Freddie Mac released its weekly update on national mortgage rates on Thursday morning, showing an increase in the average price for fixed-rate mortgages and no change in adjustable-rate mortgages.

Both 30-year fixed-rate mortgages (FRMs) and 15-year FRMs got more expensive over the past seven days, rising six basis points apiece. 30-year FRMs now average 4.33% interest, and 15-year FRMs cost 3.39%. One year ago, 30-year FRMs cost 3.40%, and 15-years 2.61%.

Neither 5/1 adjustable-rate mortgages (ARMs) nor 1-year ARMs, however, changed in price at all. 5/1 ARMs cost 3.03%, just like a week ago, and 1-year ARMs are still 2.44%. A year ago, these rates were 2.58% and 2.62%, respectively.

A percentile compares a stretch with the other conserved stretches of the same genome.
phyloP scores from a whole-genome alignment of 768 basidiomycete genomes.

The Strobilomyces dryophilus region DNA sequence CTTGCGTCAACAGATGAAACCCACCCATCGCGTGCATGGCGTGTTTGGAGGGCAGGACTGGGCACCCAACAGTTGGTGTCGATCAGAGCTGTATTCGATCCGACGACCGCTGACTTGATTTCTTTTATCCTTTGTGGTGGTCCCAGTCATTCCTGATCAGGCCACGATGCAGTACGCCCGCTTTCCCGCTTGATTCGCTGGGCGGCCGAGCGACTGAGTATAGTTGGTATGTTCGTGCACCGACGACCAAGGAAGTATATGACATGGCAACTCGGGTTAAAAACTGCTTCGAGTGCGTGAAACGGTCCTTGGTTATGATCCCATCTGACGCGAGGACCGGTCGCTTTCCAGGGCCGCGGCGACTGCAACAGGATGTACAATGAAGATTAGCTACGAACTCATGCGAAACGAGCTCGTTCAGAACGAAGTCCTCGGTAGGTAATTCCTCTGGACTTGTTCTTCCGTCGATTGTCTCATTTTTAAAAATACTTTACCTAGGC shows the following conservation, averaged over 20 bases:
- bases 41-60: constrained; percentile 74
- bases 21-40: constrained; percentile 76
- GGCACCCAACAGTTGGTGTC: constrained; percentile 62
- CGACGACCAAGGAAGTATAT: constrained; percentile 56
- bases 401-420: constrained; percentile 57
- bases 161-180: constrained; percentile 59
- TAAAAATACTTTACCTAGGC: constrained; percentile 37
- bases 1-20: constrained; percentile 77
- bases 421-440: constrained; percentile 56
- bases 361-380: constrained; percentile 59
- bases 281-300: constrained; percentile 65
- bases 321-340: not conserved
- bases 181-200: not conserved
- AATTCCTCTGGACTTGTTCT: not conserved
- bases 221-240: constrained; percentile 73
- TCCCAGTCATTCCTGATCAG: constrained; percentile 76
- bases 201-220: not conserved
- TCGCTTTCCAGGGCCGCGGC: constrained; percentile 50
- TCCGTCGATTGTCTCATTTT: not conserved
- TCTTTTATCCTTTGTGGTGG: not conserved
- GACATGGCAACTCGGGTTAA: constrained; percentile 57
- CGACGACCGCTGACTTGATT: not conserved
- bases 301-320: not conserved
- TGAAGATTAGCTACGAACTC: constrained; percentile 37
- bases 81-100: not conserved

The fact that existing-home sales declined 0.2% in March, while new-home sales fell 15% would ordinarily be expected to push mortgage interest rates down, rather than up. However, Freddie Mac vice president and chief economist Frank Nothaft  noted in a statement a possible connection between the unexpected rise in long-term fixed mortgage rates and an "uptick" in 10-year Treasury yields over the past week.

Try any of our Foolish newsletter services free for 30 days. We Fools may not all hold the same opinions, but we all believe that considering a diverse range of insights makes us better investors. The Motley Fool has a disclosure policy.

Compare Brokers